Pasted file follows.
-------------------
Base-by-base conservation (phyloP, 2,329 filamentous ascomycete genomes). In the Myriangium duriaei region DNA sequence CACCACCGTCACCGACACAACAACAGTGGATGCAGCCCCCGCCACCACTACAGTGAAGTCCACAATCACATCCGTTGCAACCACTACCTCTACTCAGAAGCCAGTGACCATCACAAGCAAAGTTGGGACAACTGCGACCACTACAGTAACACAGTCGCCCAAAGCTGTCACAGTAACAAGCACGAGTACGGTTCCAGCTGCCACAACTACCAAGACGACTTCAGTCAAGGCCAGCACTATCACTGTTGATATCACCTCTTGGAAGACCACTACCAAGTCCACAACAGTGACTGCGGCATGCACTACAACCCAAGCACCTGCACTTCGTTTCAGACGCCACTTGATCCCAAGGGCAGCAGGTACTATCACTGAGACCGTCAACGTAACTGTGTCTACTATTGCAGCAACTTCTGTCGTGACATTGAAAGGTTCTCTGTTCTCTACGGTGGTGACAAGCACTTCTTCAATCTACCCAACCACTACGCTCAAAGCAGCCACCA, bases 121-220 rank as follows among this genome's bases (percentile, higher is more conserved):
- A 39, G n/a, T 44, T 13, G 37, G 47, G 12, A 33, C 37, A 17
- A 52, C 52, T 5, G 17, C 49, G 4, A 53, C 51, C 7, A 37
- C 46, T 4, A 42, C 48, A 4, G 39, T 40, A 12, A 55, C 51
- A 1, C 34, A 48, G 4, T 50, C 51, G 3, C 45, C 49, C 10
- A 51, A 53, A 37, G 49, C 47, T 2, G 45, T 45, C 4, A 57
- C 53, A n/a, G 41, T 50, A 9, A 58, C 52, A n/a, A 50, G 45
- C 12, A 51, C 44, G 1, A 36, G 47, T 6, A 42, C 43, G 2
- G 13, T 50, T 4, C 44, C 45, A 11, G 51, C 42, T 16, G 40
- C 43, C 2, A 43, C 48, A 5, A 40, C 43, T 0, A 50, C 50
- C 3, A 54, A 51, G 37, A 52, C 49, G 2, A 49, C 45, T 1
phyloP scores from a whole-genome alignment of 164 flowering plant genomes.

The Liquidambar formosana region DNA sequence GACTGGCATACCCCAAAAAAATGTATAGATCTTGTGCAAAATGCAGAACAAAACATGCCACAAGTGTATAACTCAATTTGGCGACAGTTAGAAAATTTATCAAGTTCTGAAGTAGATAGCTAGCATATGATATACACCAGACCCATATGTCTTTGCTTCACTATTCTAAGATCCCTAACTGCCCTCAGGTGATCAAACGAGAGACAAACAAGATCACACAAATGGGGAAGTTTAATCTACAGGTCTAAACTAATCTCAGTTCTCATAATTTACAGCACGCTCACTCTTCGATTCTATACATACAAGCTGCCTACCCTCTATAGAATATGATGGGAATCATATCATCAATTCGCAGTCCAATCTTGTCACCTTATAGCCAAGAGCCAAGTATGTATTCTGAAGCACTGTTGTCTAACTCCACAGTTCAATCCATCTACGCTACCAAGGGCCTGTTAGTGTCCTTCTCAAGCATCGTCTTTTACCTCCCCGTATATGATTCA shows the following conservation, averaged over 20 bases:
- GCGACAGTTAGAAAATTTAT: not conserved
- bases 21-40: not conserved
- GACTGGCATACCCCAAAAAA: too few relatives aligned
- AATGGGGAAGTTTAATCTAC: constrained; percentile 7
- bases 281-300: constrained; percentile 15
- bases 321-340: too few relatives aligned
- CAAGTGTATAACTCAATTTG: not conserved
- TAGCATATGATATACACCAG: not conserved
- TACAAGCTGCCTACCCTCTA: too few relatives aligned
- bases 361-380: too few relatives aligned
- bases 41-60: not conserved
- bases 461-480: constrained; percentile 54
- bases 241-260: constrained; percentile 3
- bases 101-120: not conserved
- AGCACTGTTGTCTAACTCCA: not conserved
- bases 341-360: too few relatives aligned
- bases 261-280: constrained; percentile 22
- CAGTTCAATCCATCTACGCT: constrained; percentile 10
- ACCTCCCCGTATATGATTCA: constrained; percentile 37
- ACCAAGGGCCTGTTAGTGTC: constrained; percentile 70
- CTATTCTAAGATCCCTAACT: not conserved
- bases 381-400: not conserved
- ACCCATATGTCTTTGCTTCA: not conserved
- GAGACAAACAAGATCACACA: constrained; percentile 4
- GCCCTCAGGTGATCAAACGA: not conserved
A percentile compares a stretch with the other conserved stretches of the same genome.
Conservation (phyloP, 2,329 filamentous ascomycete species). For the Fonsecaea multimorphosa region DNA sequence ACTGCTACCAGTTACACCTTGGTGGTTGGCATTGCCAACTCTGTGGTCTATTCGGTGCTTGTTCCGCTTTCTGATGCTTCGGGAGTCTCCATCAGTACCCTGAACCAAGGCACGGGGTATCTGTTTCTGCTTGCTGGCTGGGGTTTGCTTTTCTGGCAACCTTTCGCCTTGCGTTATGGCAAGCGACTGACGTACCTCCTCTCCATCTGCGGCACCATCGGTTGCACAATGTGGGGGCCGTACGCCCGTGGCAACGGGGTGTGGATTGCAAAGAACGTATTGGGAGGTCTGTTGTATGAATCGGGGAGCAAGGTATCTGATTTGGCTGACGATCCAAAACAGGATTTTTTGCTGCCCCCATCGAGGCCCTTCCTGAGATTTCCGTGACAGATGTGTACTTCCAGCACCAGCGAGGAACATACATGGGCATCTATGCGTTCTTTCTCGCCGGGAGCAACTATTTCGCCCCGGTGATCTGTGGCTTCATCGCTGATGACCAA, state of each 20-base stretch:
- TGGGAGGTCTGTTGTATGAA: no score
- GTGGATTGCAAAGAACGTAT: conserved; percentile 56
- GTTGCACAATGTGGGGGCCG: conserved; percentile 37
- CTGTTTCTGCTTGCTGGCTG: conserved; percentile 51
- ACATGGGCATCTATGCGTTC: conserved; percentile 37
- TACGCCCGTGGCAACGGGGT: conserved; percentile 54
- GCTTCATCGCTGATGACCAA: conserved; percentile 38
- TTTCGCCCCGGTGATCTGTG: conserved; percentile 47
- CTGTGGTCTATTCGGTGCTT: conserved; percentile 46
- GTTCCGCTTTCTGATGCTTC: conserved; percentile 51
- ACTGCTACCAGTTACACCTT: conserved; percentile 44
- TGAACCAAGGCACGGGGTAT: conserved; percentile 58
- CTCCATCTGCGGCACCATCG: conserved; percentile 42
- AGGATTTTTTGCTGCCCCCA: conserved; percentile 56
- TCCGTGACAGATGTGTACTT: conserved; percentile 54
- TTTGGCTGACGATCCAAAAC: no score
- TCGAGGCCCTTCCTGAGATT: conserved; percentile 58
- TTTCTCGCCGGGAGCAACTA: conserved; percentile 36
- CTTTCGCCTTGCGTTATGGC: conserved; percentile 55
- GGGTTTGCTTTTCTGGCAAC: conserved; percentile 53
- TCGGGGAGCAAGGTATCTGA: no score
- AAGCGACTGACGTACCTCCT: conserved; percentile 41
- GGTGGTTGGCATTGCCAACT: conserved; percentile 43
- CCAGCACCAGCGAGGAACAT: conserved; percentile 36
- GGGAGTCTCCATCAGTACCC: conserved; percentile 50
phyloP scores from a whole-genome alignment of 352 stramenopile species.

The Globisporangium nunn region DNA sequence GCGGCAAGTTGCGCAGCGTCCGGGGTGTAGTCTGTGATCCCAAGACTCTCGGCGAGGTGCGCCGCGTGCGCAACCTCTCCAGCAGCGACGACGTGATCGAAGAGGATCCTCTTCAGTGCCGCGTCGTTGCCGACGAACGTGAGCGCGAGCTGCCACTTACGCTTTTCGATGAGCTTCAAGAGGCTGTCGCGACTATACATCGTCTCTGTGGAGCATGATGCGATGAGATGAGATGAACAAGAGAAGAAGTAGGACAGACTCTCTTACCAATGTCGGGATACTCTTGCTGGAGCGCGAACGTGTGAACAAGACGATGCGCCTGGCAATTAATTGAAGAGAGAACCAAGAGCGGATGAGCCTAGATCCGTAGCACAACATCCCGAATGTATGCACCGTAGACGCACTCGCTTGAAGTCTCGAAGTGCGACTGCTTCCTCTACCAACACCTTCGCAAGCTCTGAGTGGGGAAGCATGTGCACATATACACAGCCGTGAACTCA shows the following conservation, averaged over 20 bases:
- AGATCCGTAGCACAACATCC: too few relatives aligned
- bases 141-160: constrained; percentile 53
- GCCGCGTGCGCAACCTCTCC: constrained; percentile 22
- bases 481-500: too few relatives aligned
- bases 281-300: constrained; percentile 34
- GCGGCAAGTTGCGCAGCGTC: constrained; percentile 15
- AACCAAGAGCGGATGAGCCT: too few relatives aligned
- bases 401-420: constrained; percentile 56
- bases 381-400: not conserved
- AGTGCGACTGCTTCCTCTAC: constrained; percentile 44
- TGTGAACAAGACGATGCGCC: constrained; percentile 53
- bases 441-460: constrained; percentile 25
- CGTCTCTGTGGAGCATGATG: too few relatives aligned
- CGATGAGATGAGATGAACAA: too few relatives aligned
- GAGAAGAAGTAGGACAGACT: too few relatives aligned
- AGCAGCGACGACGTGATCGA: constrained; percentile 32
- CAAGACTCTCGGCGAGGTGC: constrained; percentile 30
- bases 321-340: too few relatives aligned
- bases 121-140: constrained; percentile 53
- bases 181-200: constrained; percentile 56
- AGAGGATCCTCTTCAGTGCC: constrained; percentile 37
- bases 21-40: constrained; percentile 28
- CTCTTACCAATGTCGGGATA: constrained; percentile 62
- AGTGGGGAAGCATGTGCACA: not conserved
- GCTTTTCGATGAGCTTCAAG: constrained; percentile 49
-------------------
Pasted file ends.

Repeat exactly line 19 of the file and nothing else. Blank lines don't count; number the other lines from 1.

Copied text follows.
- bases 321-340: too few relatives aligned